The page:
Susan O’Leary, CEO at Alderney Gambling, says Esports betting throws up major regulatory challenges, but the industry needs to take them on to safeguard its future.
Esports has come a long way in a short space of time. From a small number of hardcore enthusiasts duking it out from their parent’s basements to professional teams going head-to-head in front of capacity crowds at the world’s largest entertainment arenas, Esports is now a global institution.
Last year, the Esports sector generated revenues in excess of $890 million according to SuperData Research, with viewership figures smashing the 210 million mark. Those figures are expected to rise to $1.5 billion and 600 million respectively by the end of the decade, according to Newzoo.
Esports’ rapid rise from niche interest to blockbuster franchise has, naturally, seen it intersect with the gambling industry. Like other sporting activities, fans want to bet on their favourite players, teams and the outcomes of contests, allowing them to engage on a higher level while adding additional value to their experience.
The speed at which Esports has arrived on the scene has left the gambling industry gasping for breath, however. Operators have moved quickly to offer their customers markets on all the major contests, but the sector has also created a new type of wager known as skin bets, which account for most Esports gambling revenue.
Skin bets see players stake virtual goods such as swords, shields, costumes, etc from the games. Eilers & Krejcik Gaming estimate the market to have been worth $5.1bn in 2016 while cash betting was a fraction of that at $750m. It’s a big business, and one that looks set to continue growing over the coming months and years.
There is a dark side to Esports wagering – particularly skin betting and to a lesser extent cash bets. The sector has been, and remains, unregulated. This means the whole industry, especially those operating betting businesses, are exposed to major scandals that could have catastrophic long-term consequences.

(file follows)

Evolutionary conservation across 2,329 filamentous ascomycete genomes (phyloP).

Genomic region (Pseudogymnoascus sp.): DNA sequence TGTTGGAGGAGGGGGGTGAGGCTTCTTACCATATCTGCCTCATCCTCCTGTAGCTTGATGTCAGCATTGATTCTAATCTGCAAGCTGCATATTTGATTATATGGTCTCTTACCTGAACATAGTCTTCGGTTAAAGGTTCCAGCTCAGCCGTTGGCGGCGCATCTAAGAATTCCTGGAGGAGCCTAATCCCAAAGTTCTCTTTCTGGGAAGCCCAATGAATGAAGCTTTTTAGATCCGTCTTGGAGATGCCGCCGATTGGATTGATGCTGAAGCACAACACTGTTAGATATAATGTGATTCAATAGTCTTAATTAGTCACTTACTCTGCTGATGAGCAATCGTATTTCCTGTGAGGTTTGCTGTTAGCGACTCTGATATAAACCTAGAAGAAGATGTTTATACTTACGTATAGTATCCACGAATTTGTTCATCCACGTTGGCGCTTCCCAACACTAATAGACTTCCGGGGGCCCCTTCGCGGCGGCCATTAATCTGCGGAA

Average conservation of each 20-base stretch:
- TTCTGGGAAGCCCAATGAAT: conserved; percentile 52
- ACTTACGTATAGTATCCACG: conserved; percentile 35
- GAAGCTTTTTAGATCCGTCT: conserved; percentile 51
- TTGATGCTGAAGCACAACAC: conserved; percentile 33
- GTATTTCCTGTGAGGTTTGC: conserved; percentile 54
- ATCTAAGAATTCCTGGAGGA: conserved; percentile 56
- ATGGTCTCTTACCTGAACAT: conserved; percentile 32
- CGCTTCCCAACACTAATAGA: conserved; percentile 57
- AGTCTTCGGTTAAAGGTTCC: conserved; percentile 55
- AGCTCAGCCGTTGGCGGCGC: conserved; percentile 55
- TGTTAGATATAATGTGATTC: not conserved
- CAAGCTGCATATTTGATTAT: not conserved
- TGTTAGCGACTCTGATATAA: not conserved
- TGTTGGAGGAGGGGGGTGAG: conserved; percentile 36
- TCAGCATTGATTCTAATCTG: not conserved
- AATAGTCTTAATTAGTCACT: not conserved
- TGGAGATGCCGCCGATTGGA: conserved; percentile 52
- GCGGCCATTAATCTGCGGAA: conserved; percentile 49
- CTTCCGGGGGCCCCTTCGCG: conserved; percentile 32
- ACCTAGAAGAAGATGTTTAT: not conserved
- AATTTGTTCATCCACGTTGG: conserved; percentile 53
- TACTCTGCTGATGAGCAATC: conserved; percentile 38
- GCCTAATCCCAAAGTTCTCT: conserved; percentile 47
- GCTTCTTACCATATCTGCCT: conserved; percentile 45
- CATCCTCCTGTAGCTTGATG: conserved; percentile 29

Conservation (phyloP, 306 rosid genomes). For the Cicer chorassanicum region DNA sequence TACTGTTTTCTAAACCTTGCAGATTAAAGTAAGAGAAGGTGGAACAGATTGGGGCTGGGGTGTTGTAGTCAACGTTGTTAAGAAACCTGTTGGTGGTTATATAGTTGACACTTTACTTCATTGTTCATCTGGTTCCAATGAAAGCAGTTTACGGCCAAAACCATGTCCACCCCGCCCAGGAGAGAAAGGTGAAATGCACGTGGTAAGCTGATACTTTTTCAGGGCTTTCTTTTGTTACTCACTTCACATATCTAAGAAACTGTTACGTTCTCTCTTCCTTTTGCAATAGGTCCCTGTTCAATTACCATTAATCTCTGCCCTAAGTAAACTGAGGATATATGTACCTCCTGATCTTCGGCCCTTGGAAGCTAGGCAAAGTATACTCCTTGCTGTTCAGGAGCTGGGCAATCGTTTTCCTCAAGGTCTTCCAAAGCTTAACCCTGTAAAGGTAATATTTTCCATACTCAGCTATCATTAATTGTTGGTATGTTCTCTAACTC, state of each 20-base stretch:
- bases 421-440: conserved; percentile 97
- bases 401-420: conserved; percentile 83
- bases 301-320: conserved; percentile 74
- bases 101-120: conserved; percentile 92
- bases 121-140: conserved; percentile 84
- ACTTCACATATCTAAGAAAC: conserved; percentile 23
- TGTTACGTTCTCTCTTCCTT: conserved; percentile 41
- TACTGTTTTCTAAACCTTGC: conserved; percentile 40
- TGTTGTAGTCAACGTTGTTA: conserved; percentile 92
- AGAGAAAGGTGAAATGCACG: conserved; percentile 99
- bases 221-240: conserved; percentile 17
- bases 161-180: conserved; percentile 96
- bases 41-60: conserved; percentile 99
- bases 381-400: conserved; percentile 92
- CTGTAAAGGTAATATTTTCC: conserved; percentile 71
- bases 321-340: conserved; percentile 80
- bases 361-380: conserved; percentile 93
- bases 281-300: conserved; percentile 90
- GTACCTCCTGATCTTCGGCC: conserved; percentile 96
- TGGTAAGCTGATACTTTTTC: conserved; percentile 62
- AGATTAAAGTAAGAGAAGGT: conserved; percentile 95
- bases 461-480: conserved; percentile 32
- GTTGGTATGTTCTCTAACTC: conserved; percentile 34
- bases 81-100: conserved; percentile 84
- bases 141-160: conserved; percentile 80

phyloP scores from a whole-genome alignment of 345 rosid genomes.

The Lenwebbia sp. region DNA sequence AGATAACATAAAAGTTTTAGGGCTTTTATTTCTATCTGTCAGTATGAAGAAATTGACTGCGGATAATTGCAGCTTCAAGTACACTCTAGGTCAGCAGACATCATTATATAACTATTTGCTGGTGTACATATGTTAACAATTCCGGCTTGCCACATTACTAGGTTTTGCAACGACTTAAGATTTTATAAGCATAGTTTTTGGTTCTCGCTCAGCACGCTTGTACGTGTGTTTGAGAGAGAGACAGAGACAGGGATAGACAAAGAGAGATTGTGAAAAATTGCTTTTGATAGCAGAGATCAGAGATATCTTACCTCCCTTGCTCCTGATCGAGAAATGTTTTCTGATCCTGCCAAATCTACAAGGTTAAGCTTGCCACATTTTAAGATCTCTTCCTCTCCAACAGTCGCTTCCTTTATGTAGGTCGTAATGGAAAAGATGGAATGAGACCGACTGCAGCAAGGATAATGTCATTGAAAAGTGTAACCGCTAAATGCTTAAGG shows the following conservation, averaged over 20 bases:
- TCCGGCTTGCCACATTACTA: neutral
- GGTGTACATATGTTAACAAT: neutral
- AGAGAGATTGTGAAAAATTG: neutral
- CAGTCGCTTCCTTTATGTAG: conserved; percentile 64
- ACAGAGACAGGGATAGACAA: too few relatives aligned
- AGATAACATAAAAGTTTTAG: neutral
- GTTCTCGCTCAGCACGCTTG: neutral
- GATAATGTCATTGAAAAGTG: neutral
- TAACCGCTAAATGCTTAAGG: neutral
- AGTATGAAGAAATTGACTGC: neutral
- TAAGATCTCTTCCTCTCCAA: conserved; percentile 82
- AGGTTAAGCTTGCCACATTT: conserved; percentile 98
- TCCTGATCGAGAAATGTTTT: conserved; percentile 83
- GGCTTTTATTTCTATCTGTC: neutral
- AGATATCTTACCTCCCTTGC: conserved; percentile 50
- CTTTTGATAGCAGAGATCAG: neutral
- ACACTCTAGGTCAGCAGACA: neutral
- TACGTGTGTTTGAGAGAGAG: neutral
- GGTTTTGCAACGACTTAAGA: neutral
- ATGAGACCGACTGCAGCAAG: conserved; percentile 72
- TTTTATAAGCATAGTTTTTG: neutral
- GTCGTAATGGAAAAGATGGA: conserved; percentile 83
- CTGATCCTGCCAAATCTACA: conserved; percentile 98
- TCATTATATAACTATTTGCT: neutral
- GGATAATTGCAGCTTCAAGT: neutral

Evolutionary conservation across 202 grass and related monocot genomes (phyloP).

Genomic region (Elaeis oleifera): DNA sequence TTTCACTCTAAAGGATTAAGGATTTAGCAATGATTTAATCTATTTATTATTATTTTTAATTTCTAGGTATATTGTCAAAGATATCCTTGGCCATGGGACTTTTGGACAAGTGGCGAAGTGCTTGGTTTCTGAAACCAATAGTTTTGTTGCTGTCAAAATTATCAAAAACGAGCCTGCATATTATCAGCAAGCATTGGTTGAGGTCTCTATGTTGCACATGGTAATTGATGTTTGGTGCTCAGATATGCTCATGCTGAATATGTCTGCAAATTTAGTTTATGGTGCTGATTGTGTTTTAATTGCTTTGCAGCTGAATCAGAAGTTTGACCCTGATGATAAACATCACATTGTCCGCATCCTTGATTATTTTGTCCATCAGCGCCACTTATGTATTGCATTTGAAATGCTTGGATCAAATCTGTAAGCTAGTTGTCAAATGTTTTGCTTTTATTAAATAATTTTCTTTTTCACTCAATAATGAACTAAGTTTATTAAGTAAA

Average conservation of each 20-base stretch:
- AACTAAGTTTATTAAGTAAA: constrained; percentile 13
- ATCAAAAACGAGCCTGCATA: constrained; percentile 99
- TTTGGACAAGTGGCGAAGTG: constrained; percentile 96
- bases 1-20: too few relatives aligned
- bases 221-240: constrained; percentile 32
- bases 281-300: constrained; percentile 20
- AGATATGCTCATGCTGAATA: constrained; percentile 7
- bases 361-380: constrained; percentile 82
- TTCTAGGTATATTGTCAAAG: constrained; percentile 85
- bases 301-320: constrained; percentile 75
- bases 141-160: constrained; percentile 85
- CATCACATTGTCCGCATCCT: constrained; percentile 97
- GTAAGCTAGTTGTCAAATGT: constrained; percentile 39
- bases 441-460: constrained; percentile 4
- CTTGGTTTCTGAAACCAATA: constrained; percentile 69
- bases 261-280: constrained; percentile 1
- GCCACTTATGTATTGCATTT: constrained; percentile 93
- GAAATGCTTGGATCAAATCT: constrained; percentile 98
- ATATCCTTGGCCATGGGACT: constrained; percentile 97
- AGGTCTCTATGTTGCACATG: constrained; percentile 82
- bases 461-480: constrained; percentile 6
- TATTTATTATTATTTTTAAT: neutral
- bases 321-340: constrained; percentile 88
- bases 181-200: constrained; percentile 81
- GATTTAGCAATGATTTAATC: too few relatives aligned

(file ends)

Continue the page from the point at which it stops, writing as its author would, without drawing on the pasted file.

The most serious of which is underage gambling. It must be remembered that Esports is hugely popular among millennials – those aged between 18 and 32 – and it would be naïve to think those aged 17 and younger are not also playing games and wagering on the outcomes of contest through skin bets.
The sector is crying out for regulation. Not only to protect punters, but also the integrity of professional players, contests, leagues, tournaments and the operators, suppliers and service providers plying their trade in the market.
The sector needs to move fast if it is to safeguard itself from a potential crisis; all stakeholders – from streaming services to bookmakers, governments to internationally recognised regulators – need to come together and thrash out a battle plan that facilitates ongoing industry growth, but that is also secure and sustainable.
Esports presents a number of unique challenges; skin betting is a new phenomenon those providing oversight need to learn more about, the industry is absolutely global and not bound by borders, new and exciting betting platforms are being introduced all the time and currencies are sometimes virtual, sometimes real, and often both.
It requires collaboration; regulators and governments need to listen to tech providers to learn what products they offer, how they work, and where they are exposed to manipulation. Operators and suppliers must understand the need to protect players and be compliant with internationally-recognised gold standards.
While the regulators such as the Alderney Gambling Control Commission will license bookmakers offering odds on Esports, they won’t regulate the industry itself. To do this, the sector needs to establish its own governing body to provide guidelines and oversight.
For bookmakers, it will give them the confidence to offer greater odds and more adventurous markets. It will provide a fairness gauge against which to offset their risk, and ensure match-fixing issues are recognised and handled appropriately.
It is time to bring the dark side of Esports into the light. Lessons should be learned from daily fantasy sports and the DraftKings data leak scandal that kick-started a regulatory revolution. If the Esports industry acts now it can circumvent scandal and lay the foundation for a long and prosperous future.
It is a hugely innovative, massively exciting, technologically ground-breaking industry that should be cheered and celebrated. It also needs to take responsibility to ensure those betting on contests are properly protected, and that the foundations it has built over recent years stand strong in the future.